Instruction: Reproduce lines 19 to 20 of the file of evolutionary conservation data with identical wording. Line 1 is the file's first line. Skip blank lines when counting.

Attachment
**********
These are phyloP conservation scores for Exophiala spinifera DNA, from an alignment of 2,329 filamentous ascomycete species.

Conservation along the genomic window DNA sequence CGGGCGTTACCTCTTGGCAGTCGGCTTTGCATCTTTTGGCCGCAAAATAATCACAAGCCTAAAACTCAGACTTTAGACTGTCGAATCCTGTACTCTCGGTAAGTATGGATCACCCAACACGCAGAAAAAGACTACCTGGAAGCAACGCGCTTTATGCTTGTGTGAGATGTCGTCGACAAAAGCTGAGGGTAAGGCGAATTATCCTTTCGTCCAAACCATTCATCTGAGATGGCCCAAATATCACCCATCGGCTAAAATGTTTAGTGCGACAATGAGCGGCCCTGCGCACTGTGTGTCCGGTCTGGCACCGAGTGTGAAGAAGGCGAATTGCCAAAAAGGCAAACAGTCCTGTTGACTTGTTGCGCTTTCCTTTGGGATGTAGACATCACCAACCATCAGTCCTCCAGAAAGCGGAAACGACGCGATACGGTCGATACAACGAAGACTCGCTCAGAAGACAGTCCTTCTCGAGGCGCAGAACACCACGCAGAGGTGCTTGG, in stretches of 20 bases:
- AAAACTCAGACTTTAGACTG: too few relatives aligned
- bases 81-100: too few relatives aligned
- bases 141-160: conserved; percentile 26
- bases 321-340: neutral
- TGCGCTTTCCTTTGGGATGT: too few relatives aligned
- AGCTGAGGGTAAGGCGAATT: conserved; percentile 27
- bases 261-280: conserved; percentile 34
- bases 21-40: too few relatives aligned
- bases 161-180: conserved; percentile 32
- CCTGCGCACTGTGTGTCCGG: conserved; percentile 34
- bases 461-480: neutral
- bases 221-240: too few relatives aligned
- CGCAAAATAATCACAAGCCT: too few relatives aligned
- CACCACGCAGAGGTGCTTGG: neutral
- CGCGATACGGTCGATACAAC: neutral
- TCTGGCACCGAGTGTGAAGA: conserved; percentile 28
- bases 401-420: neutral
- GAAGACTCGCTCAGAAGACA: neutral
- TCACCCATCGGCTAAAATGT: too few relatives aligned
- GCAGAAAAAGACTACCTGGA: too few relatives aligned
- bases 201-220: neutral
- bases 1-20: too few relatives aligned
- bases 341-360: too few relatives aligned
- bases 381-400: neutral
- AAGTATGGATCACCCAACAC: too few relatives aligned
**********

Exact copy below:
- bases 401-420: neutral
- GAAGACTCGCTCAGAAGACA: neutral